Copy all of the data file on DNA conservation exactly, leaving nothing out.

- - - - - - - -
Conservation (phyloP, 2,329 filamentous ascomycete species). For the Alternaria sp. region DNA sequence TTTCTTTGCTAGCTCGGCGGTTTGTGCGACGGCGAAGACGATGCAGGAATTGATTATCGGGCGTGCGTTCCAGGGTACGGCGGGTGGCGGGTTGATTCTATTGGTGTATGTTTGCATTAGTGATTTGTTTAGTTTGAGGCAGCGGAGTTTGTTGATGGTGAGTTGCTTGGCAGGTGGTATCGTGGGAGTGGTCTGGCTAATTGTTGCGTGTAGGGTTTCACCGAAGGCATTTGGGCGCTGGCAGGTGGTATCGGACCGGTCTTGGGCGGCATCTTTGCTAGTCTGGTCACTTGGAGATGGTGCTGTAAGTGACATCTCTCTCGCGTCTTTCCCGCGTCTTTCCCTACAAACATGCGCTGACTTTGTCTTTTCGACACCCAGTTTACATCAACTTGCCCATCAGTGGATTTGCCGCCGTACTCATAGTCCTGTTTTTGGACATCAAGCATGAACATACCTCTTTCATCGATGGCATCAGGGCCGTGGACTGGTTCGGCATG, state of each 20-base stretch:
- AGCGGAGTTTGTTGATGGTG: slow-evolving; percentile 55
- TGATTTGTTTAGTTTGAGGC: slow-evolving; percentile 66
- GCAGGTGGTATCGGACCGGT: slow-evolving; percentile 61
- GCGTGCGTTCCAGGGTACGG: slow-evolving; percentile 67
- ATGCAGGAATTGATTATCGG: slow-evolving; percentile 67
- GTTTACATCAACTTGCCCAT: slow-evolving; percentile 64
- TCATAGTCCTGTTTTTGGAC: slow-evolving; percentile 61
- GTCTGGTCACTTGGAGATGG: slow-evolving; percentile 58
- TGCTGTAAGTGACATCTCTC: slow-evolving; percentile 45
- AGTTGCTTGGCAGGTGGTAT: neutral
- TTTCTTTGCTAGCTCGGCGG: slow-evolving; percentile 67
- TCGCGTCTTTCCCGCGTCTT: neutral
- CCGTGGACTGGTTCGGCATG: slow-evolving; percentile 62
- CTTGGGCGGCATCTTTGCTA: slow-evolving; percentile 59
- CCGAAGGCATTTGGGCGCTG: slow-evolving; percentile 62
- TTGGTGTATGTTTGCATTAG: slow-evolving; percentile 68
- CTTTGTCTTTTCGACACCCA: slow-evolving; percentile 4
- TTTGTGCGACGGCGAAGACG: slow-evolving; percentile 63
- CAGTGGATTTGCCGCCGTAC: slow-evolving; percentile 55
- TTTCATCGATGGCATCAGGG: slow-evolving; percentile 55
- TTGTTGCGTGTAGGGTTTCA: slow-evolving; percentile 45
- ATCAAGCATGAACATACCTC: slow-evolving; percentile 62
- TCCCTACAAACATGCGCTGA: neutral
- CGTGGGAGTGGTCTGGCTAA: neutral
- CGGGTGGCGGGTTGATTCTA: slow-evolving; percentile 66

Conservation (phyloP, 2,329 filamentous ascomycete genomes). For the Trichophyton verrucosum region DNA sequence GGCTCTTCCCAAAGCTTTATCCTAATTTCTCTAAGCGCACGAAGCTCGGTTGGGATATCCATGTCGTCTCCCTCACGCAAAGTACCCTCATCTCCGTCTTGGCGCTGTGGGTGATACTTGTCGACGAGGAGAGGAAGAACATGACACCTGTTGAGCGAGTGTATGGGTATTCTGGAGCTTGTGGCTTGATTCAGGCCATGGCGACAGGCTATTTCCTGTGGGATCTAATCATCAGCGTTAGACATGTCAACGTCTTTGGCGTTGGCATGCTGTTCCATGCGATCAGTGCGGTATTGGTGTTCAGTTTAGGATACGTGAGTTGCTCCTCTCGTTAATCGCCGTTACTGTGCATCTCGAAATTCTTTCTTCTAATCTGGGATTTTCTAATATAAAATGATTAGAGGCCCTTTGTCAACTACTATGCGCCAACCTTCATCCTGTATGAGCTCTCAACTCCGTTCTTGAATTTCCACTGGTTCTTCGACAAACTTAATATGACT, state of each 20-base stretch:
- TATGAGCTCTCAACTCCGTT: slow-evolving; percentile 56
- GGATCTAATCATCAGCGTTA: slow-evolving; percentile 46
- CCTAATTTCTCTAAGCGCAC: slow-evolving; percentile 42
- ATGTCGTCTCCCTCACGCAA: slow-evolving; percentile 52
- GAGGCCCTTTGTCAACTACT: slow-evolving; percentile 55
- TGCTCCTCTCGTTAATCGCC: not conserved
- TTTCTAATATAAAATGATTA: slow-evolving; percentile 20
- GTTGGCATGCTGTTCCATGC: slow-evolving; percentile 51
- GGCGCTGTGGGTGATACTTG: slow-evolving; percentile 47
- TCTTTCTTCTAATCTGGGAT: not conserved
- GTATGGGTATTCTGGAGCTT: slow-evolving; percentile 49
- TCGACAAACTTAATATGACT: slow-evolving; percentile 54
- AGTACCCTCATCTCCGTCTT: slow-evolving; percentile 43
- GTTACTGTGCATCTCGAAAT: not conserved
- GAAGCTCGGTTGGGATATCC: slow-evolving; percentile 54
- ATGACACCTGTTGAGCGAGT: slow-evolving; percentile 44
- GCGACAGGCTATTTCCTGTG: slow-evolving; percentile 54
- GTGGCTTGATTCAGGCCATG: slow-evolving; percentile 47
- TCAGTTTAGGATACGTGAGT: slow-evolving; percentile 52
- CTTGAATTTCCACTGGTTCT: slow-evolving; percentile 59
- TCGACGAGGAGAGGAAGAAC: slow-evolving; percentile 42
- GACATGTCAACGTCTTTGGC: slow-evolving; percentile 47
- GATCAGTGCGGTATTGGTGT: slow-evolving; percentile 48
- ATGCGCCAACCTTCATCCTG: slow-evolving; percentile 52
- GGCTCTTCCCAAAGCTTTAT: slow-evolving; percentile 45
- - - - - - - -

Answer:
Conservation (phyloP, 2,329 filamentous ascomycete species). For the Alternaria sp. region DNA sequence TTTCTTTGCTAGCTCGGCGGTTTGTGCGACGGCGAAGACGATGCAGGAATTGATTATCGGGCGTGCGTTCCAGGGTACGGCGGGTGGCGGGTTGATTCTATTGGTGTATGTTTGCATTAGTGATTTGTTTAGTTTGAGGCAGCGGAGTTTGTTGATGGTGAGTTGCTTGGCAGGTGGTATCGTGGGAGTGGTCTGGCTAATTGTTGCGTGTAGGGTTTCACCGAAGGCATTTGGGCGCTGGCAGGTGGTATCGGACCGGTCTTGGGCGGCATCTTTGCTAGTCTGGTCACTTGGAGATGGTGCTGTAAGTGACATCTCTCTCGCGTCTTTCCCGCGTCTTTCCCTACAAACATGCGCTGACTTTGTCTTTTCGACACCCAGTTTACATCAACTTGCCCATCAGTGGATTTGCCGCCGTACTCATAGTCCTGTTTTTGGACATCAAGCATGAACATACCTCTTTCATCGATGGCATCAGGGCCGTGGACTGGTTCGGCATG, state of each 20-base stretch:
- AGCGGAGTTTGTTGATGGTG: slow-evolving; percentile 55
- TGATTTGTTTAGTTTGAGGC: slow-evolving; percentile 66
- GCAGGTGGTATCGGACCGGT: slow-evolving; percentile 61
- GCGTGCGTTCCAGGGTACGG: slow-evolving; percentile 67
- ATGCAGGAATTGATTATCGG: slow-evolving; percentile 67
- GTTTACATCAACTTGCCCAT: slow-evolving; percentile 64
- TCATAGTCCTGTTTTTGGAC: slow-evolving; percentile 61
- GTCTGGTCACTTGGAGATGG: slow-evolving; percentile 58
- TGCTGTAAGTGACATCTCTC: slow-evolving; percentile 45
- AGTTGCTTGGCAGGTGGTAT: neutral
- TTTCTTTGCTAGCTCGGCGG: slow-evolving; percentile 67
- TCGCGTCTTTCCCGCGTCTT: neutral
- CCGTGGACTGGTTCGGCATG: slow-evolving; percentile 62
- CTTGGGCGGCATCTTTGCTA: slow-evolving; percentile 59
- CCGAAGGCATTTGGGCGCTG: slow-evolving; percentile 62
- TTGGTGTATGTTTGCATTAG: slow-evolving; percentile 68
- CTTTGTCTTTTCGACACCCA: slow-evolving; percentile 4
- TTTGTGCGACGGCGAAGACG: slow-evolving; percentile 63
- CAGTGGATTTGCCGCCGTAC: slow-evolving; percentile 55
- TTTCATCGATGGCATCAGGG: slow-evolving; percentile 55
- TTGTTGCGTGTAGGGTTTCA: slow-evolving; percentile 45
- ATCAAGCATGAACATACCTC: slow-evolving; percentile 62
- TCCCTACAAACATGCGCTGA: neutral
- CGTGGGAGTGGTCTGGCTAA: neutral
- CGGGTGGCGGGTTGATTCTA: slow-evolving; percentile 66

Conservation (phyloP, 2,329 filamentous ascomycete genomes). For the Trichophyton verrucosum region DNA sequence GGCTCTTCCCAAAGCTTTATCCTAATTTCTCTAAGCGCACGAAGCTCGGTTGGGATATCCATGTCGTCTCCCTCACGCAAAGTACCCTCATCTCCGTCTTGGCGCTGTGGGTGATACTTGTCGACGAGGAGAGGAAGAACATGACACCTGTTGAGCGAGTGTATGGGTATTCTGGAGCTTGTGGCTTGATTCAGGCCATGGCGACAGGCTATTTCCTGTGGGATCTAATCATCAGCGTTAGACATGTCAACGTCTTTGGCGTTGGCATGCTGTTCCATGCGATCAGTGCGGTATTGGTGTTCAGTTTAGGATACGTGAGTTGCTCCTCTCGTTAATCGCCGTTACTGTGCATCTCGAAATTCTTTCTTCTAATCTGGGATTTTCTAATATAAAATGATTAGAGGCCCTTTGTCAACTACTATGCGCCAACCTTCATCCTGTATGAGCTCTCAACTCCGTTCTTGAATTTCCACTGGTTCTTCGACAAACTTAATATGACT, state of each 20-base stretch:
- TATGAGCTCTCAACTCCGTT: slow-evolving; percentile 56
- GGATCTAATCATCAGCGTTA: slow-evolving; percentile 46
- CCTAATTTCTCTAAGCGCAC: slow-evolving; percentile 42
- ATGTCGTCTCCCTCACGCAA: slow-evolving; percentile 52
- GAGGCCCTTTGTCAACTACT: slow-evolving; percentile 55
- TGCTCCTCTCGTTAATCGCC: not conserved
- TTTCTAATATAAAATGATTA: slow-evolving; percentile 20
- GTTGGCATGCTGTTCCATGC: slow-evolving; percentile 51
- GGCGCTGTGGGTGATACTTG: slow-evolving; percentile 47
- TCTTTCTTCTAATCTGGGAT: not conserved
- GTATGGGTATTCTGGAGCTT: slow-evolving; percentile 49
- TCGACAAACTTAATATGACT: slow-evolving; percentile 54
- AGTACCCTCATCTCCGTCTT: slow-evolving; percentile 43
- GTTACTGTGCATCTCGAAAT: not conserved
- GAAGCTCGGTTGGGATATCC: slow-evolving; percentile 54
- ATGACACCTGTTGAGCGAGT: slow-evolving; percentile 44
- GCGACAGGCTATTTCCTGTG: slow-evolving; percentile 54
- GTGGCTTGATTCAGGCCATG: slow-evolving; percentile 47
- TCAGTTTAGGATACGTGAGT: slow-evolving; percentile 52
- CTTGAATTTCCACTGGTTCT: slow-evolving; percentile 59
- TCGACGAGGAGAGGAAGAAC: slow-evolving; percentile 42
- GACATGTCAACGTCTTTGGC: slow-evolving; percentile 47
- GATCAGTGCGGTATTGGTGT: slow-evolving; percentile 48
- ATGCGCCAACCTTCATCCTG: slow-evolving; percentile 52
- GGCTCTTCCCAAAGCTTTAT: slow-evolving; percentile 45